With any luck a collaborative record we have been working on will see completion and there maybe even more torture for us all is we survive. Our brains may melt.

Just to start with, Whitehorse has had quite a few line up changes over the years so can you clarify the current line up for us?

Am I correct in thinking that you’re sharing a member or two with Ignivomous? I know most members are involved in other bands as well, so how difficult is it for you all to coordinate your efforts to get Whitehorse active?

Yeah, we have had a lot of members pass through the band. Currently the standard line up is as follows: Pete is our current (and 2nd) bassist , he played about in a bunch of indie bands during the 2000s but more recently did a brief stint with “scrap metal” outfit Black Jesus (with guitarist 6: Adrian) and occasionally does a duo called False Maturity.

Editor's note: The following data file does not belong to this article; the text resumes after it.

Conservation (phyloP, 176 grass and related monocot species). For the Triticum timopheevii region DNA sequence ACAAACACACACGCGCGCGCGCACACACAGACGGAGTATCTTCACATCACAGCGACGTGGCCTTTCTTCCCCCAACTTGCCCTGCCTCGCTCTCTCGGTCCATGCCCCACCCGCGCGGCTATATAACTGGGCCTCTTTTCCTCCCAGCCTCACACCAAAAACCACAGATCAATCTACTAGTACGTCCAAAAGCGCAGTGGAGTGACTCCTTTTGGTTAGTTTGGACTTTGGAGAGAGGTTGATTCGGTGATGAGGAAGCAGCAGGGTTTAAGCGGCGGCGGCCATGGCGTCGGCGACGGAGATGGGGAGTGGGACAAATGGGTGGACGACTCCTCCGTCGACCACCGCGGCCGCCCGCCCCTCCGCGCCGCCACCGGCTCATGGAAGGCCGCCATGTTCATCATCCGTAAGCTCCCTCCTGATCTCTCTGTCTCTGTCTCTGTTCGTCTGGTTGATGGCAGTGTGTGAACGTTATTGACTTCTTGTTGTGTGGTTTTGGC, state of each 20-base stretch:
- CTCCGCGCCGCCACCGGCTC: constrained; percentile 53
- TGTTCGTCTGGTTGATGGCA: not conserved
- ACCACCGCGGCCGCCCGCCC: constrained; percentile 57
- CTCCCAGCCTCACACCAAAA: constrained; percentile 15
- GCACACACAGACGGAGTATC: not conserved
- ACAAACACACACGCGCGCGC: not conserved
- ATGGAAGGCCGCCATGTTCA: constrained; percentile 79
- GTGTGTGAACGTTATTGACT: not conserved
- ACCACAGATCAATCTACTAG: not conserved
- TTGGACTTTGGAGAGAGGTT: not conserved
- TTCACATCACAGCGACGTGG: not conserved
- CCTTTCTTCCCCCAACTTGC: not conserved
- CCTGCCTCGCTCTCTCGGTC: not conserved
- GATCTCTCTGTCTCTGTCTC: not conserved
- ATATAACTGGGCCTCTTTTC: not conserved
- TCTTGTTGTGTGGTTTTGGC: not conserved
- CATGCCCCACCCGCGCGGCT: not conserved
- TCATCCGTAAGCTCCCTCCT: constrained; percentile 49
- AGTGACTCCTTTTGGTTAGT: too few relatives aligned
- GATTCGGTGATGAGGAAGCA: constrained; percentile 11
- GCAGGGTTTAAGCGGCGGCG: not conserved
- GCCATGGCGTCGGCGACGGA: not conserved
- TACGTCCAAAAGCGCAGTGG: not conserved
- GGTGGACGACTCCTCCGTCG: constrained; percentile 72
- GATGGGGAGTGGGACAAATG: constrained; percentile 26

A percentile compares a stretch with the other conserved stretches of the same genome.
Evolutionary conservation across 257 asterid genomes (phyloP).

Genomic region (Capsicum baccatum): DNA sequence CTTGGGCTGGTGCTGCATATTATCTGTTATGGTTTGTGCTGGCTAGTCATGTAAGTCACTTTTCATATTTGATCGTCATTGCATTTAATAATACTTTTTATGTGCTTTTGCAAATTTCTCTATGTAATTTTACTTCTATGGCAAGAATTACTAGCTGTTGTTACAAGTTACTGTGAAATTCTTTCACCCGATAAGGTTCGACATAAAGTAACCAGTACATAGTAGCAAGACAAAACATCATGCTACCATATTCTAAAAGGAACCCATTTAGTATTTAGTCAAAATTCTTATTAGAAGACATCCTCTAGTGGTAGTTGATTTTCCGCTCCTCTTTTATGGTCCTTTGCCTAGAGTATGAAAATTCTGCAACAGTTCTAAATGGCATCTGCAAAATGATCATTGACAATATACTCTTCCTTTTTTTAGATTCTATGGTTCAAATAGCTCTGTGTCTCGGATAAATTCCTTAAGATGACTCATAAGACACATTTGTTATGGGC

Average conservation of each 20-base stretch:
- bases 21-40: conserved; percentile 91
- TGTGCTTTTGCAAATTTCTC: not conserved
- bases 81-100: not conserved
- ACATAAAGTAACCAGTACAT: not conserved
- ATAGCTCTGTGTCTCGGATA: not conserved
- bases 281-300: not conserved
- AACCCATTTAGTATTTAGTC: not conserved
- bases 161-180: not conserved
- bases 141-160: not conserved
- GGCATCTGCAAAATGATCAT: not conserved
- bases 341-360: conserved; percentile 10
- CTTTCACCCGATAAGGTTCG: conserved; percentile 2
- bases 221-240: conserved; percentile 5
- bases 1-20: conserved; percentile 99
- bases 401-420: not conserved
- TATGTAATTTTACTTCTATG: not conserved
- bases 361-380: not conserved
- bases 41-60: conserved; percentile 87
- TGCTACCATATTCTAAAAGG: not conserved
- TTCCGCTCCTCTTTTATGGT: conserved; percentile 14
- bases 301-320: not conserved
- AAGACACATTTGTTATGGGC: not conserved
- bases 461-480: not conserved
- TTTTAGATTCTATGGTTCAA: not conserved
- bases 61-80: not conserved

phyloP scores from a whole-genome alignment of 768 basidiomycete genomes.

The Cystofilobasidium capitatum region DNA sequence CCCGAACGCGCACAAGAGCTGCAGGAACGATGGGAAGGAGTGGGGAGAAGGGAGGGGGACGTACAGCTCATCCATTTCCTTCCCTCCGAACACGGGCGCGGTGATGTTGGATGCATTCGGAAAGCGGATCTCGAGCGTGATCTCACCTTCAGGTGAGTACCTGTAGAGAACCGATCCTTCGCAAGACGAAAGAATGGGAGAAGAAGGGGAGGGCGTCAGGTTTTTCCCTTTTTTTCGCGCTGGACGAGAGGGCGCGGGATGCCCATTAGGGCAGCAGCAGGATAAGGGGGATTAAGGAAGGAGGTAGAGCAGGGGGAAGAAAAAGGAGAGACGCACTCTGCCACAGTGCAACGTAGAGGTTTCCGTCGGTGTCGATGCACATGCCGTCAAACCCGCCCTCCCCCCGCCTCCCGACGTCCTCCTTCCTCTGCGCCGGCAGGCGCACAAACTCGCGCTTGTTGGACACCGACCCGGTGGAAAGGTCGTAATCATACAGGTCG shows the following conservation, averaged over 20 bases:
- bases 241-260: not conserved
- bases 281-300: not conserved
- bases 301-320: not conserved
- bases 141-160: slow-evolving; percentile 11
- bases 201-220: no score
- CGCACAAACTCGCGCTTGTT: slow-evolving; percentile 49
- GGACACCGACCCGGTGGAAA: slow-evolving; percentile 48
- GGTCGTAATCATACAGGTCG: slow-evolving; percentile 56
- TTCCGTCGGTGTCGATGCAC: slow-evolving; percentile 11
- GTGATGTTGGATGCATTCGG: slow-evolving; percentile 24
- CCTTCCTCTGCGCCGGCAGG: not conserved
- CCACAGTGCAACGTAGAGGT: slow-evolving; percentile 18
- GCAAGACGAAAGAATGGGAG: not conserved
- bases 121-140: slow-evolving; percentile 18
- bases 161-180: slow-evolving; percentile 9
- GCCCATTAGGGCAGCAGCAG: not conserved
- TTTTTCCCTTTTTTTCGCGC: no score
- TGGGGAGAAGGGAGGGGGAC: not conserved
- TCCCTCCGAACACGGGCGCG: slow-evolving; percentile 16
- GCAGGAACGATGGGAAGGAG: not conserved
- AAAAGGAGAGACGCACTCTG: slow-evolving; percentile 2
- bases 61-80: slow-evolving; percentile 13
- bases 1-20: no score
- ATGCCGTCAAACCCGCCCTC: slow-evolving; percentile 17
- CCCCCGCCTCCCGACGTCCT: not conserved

Dave is our current (and 2nd) noise guy he used to to a hip hop project called Ivens but left that behind for a total face melter of a project called Hans Harms with the guys from Dead Boomers (inculding original WH noise guy Mark).

Dave also does a project with Scott Moore from Limp Wrist / Needles etc called Concrete Island. Scott Viney joined us on drums after our last US tour (as drummer number 4) he had already been playing with Pete and I in our grindcore band Pneumatic Slaughter (which we will get back to in a minute) he also plays in Infinite Void, does a solo project called Nosebleed Catharsis and a hardcore band called Human Ruins (with original WH guitarist Dase).

Sean (guitarist number 7) is the member we share with Ignivomous who are kinda on the back burner at the moment while he works on WH and Voidchrist.